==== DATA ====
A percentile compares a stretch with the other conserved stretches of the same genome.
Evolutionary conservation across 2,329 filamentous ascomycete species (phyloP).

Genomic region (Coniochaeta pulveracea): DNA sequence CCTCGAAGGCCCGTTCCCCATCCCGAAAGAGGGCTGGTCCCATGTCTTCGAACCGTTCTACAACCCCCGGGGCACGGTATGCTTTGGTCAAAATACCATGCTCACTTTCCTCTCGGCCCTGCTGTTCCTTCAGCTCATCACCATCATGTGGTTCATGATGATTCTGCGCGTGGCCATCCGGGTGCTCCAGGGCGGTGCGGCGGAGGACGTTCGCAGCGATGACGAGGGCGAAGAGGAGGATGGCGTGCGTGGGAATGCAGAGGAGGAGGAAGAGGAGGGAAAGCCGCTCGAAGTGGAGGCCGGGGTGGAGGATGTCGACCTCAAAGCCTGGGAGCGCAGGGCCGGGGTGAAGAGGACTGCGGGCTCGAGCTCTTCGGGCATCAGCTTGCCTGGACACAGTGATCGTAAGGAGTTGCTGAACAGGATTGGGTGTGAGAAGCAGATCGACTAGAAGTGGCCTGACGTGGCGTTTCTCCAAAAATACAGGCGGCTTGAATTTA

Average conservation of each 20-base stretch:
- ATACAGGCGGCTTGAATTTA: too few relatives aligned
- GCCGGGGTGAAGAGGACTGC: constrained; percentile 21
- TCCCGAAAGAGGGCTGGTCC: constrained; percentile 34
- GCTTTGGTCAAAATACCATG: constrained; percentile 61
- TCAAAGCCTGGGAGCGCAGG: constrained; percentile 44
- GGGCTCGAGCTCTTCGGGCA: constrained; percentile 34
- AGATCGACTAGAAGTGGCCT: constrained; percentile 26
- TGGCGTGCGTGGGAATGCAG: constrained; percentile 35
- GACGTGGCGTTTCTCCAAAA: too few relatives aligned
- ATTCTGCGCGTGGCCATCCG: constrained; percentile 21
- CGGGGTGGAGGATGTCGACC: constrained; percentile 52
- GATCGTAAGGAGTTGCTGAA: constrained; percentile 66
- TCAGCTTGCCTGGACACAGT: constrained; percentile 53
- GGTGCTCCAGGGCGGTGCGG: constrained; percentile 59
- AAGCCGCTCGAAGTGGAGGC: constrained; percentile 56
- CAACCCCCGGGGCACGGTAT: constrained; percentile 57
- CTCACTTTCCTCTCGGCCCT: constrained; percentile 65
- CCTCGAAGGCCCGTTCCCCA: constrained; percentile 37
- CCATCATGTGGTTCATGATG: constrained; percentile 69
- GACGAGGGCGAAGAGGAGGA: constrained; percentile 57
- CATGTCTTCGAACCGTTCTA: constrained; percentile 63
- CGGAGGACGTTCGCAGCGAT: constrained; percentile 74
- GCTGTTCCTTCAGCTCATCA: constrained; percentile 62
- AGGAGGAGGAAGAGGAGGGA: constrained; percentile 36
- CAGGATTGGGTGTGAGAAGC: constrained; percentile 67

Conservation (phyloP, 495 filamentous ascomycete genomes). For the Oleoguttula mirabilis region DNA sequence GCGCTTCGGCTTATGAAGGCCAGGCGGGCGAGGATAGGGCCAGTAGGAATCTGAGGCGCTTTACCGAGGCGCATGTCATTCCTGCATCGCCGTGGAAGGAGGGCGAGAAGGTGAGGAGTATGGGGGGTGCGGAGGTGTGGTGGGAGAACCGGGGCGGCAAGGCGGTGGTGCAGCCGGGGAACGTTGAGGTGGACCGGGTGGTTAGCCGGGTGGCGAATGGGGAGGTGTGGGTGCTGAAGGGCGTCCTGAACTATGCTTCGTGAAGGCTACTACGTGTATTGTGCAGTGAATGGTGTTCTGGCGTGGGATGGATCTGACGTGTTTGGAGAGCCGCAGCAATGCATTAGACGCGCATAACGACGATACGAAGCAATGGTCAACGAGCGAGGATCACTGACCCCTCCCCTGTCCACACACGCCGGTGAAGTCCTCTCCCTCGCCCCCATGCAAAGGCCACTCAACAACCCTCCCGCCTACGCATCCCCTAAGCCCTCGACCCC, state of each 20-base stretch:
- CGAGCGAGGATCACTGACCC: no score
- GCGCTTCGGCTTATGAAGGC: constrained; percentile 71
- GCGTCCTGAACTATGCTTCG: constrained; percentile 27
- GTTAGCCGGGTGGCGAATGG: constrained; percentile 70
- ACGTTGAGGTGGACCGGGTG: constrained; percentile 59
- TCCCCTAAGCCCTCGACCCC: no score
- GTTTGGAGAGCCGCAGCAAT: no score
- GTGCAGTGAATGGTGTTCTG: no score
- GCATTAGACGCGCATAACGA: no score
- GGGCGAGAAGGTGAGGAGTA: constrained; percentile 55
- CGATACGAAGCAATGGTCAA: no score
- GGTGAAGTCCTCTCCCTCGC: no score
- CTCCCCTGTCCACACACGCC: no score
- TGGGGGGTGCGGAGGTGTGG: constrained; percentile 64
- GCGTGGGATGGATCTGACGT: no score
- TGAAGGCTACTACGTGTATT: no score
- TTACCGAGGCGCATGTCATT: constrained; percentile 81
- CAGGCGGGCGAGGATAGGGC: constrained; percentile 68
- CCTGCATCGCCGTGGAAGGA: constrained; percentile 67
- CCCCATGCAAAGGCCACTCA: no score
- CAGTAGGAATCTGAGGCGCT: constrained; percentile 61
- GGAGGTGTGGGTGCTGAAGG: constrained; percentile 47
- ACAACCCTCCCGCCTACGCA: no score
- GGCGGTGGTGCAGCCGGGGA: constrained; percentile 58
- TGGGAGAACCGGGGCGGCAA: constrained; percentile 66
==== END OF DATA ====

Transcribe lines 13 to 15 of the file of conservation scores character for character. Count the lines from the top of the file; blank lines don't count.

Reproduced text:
- GACGTGGCGTTTCTCCAAAA: too few relatives aligned
- ATTCTGCGCGTGGCCATCCG: constrained; percentile 21
- CGGGGTGGAGGATGTCGACC: constrained; percentile 52